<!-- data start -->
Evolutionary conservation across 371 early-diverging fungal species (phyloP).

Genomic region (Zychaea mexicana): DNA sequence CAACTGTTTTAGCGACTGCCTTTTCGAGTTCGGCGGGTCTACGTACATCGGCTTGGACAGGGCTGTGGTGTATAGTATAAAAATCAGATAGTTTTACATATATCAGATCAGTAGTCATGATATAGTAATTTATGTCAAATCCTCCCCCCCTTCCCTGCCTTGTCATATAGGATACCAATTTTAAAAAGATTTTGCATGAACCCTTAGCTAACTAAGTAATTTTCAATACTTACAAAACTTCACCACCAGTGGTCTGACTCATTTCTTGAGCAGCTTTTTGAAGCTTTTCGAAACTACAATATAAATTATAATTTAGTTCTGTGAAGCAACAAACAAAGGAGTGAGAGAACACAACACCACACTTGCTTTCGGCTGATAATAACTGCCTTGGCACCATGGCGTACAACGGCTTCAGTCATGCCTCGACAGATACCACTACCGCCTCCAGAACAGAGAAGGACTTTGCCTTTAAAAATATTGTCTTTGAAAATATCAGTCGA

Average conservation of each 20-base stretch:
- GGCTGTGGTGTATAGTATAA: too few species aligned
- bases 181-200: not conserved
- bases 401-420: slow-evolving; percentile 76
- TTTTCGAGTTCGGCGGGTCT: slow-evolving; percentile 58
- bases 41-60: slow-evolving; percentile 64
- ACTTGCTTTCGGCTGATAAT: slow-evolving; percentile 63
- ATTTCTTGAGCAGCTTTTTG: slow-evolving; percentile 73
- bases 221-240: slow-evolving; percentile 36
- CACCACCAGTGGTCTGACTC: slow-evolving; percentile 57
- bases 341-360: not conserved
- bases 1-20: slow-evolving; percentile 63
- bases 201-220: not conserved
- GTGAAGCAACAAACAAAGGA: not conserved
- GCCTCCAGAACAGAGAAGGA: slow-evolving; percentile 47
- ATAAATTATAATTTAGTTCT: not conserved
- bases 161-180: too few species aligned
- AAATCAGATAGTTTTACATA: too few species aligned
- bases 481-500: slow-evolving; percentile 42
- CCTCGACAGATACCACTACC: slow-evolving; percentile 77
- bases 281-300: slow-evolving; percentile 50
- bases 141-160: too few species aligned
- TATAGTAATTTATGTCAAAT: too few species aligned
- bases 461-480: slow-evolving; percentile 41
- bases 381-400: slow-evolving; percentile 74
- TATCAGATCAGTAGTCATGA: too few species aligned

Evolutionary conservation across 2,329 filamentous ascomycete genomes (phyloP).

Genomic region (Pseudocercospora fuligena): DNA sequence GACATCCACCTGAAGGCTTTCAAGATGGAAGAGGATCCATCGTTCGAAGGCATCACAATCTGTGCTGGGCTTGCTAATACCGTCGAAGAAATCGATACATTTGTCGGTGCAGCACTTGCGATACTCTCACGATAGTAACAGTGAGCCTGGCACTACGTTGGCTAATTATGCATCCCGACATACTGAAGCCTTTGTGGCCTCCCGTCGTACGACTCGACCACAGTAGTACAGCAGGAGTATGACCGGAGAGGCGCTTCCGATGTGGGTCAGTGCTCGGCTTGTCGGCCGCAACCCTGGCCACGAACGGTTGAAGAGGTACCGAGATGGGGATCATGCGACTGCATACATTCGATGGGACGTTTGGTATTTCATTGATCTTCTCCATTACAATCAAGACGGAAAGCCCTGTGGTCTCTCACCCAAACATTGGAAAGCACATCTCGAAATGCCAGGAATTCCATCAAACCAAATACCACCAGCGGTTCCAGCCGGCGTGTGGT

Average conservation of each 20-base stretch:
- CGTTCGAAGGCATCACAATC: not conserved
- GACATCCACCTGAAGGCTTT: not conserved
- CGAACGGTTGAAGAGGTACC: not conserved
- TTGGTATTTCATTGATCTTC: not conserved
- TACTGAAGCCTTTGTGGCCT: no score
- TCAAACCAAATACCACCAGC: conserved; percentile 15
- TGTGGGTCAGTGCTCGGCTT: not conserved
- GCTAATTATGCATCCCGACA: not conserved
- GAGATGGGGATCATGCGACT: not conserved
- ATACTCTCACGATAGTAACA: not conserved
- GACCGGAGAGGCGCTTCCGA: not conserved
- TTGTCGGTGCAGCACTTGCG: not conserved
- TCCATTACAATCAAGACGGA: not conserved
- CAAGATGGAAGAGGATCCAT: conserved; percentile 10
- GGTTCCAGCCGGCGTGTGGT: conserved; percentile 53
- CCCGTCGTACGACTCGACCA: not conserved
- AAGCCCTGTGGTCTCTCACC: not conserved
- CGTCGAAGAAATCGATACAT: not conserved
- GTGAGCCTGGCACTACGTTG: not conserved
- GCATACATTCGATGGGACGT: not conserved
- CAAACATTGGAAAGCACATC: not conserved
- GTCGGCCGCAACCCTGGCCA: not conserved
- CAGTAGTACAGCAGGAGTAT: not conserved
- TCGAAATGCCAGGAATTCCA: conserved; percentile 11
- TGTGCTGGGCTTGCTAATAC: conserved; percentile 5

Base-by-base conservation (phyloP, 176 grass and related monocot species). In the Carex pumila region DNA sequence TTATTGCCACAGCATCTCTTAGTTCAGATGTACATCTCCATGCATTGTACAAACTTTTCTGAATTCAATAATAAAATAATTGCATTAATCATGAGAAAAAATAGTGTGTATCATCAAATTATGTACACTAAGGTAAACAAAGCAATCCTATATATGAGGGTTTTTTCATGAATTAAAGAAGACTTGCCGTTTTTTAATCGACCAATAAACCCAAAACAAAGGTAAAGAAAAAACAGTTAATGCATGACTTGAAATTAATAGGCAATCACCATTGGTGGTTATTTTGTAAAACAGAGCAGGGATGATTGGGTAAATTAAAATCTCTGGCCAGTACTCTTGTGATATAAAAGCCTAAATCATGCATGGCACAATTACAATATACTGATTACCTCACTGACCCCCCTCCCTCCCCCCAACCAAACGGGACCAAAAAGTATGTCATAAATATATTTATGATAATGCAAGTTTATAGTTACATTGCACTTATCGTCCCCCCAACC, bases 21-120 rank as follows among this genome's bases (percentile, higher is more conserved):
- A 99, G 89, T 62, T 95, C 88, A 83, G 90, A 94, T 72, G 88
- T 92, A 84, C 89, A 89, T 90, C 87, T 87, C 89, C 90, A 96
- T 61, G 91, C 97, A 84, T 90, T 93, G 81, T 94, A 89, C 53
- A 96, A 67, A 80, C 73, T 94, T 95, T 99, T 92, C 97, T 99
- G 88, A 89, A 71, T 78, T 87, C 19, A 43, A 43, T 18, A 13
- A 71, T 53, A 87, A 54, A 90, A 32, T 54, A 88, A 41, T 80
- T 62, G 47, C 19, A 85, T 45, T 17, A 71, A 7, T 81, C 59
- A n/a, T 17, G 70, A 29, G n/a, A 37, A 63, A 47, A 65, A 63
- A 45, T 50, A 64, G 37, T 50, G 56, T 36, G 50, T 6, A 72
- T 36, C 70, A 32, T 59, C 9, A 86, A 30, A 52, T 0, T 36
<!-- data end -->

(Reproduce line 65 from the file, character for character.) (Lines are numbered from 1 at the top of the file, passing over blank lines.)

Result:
- A n/a, T 17, G 70, A 29, G n/a, A 37, A 63, A 47, A 65, A 63